Whether you’re entering the professional world for the first time as a recent graduate or you’re embracing a brand new career path, you might be confused about what constitutes appropriate dress in the workplace. To be sure, wardrobe guidelines have changed a lot in recent years. Although 47% of senior managers interviewed in a 2016 survey revealed that they felt their employees dressed “too casually,” the reality is that many American workplaces no longer require their staff to wear suits and ties.
In fact, a business casual wardrobe is typically considered the standard for many professionals in 2021. But what exactly does that involve? Let’s take a closer look at how “business casual” is defined and explore some must-have style elements that you’ll need to own.
What Does Business Casual Really Mean?
“Business casual” is one of those terms that you’ve probably heard before, but you might not be able to put your finger on what it actually means. It doesn’t help that there’s not a clear-cut definition for what constitutes business casual. Generally speaking, business casual includes elements of more traditional businesswear mixed with relaxed, less formal pieces.
Of course, what’s deemed appropriate business casual dress can vary from workplace to workplace. Most employers will provide a handbook for workers that contains a dress code policy. This can be used as a reference that can further guide employee wardrobe choices and outline expectations. Keep in mind that, in a job setting, it’s always better to err on the side of formality. Dressing too formally won’t reflect poorly on you as an employee, but dressing too casually could. If you’re going in for an interview or starting a brand new job, you’ll probably want to avoid wearing men’s jeans (unless you’re explicitly told that’s the standard) and opt for some men’s casual trousers and a button-up shirt instead.
With that in mind, let’s take a closer look at some of the essentials you’ll need to build your business casual wardrobe.
What Are Some Business Casual Staples All Men Need?
Every workplace might define business casual a bit differently, but there are some styles that are universally acknowledged as wardrobe staples. These include:
- Button-down shirts in a solid color, subtle pattern or muted check
- Polo shirts or half-zip fleeces or vests
- Crew neck sweaters (to be worn over a dress shirt)
- Blazers or sport coats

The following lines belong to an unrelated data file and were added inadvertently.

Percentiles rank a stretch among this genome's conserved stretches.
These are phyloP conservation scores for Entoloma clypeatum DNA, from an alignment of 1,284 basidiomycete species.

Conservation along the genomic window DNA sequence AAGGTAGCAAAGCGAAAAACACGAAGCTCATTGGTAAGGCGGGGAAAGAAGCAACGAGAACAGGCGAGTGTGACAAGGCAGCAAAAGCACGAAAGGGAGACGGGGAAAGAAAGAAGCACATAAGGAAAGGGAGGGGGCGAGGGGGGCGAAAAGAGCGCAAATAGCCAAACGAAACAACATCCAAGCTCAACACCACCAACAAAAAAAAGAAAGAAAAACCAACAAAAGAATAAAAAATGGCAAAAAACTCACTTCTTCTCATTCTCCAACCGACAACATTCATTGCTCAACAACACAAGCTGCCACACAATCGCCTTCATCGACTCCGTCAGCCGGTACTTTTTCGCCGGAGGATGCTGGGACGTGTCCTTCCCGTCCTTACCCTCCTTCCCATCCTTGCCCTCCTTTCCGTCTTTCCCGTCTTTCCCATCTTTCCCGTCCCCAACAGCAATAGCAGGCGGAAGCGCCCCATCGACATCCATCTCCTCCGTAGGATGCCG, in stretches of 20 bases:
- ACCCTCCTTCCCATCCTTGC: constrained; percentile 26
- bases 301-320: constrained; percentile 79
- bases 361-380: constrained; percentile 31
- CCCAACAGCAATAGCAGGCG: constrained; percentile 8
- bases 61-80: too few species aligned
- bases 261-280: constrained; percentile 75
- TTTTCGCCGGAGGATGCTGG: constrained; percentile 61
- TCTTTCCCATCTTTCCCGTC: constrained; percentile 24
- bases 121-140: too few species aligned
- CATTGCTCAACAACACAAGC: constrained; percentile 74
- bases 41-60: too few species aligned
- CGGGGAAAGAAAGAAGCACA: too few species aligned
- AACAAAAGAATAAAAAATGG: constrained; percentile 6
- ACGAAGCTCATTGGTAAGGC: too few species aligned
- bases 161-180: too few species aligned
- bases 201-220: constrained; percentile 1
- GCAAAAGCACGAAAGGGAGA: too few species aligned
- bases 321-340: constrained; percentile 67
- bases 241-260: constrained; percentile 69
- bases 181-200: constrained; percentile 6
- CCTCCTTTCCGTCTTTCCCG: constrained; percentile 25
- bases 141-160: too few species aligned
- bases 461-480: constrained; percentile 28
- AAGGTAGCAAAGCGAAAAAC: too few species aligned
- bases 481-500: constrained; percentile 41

- Men’s casual trousers made of cotton or wool
- Close-toed shoes with dark dress socks
- Dark belt
- Ties (optional)
On the other end of the spectrum, there are a few types of garments that should not be worn in a business casual setting. When building a business casual wardrobe, you should steer clear of including:
- Ripped or distressed jeans for men
- Tank tops or casual short-sleeved t-shirts
- Flip-flops or sandals
- Anything with clashing patterns or blinding colors
- Clothing with stains or wrinkles
If you stick to the must-haves and avoid these mistakes, you’ll have a good starting point from which you can build your business casual wardrobe. That said, you’ll want to maintain a bit of flexibility. Here are a few simple rules to follow if you want to make a great first impression with your business casual attire.
- Mimic the Manager: When in Rome, do as the Romans do. When you’re starting a new job, you probably won’t be too far off base if you use your boss or your manager as a point of reference. While they might dress a bit more formally than other employees do, that could give you an edge in their eyes. Dress for the job you (eventually) want and you might impress the Powers That Be. Of course, be sure to observe how other employees are dressing and make adjustments to align with the standards of your workplace as you become more comfortable.
- Consider Your Industry: Different industries will often have slightly different standards for business casual dress. It might be frowned upon to wear a shirt with a loud pattern or casual trousers for men in a unique color if you’re working in finance or healthcare. But if you’re a graphic designer or working in entertainment, more fashionable pieces might be the standard. Likewise, those who work the tech industry might be more accustomed to even more casual dress in the workplace; sneakers, band tees, and even hooded sweatshirts aren’t out of the ordinary. That said, you should still invest in some versatile men’s casual trousers and button-up shirts that could work for almost any occasion.
- When In Doubt, Ask: Employers tend to like hires who take the initiative to ask questions. During an interview or before your first day on the job, ask about any specific dress code policies or how the company culture impacts the choice of dress in the workplace. While you shouldn’t ask your manager to approve your outfit, it’s usually fine to ask about whether they’d prefer you opt for men’s casual trousers over jeans or whether wearing a suit and tie is standard. You’ll also want to look the company up on social media to get a feel for the general vibe and how employees dress on a daily basis.
With this information in mind, you’ll be well on your way to building your ideal business casual wardrobe. To learn more about our men’s casual trousers and other must-haves, please get in touch with us today.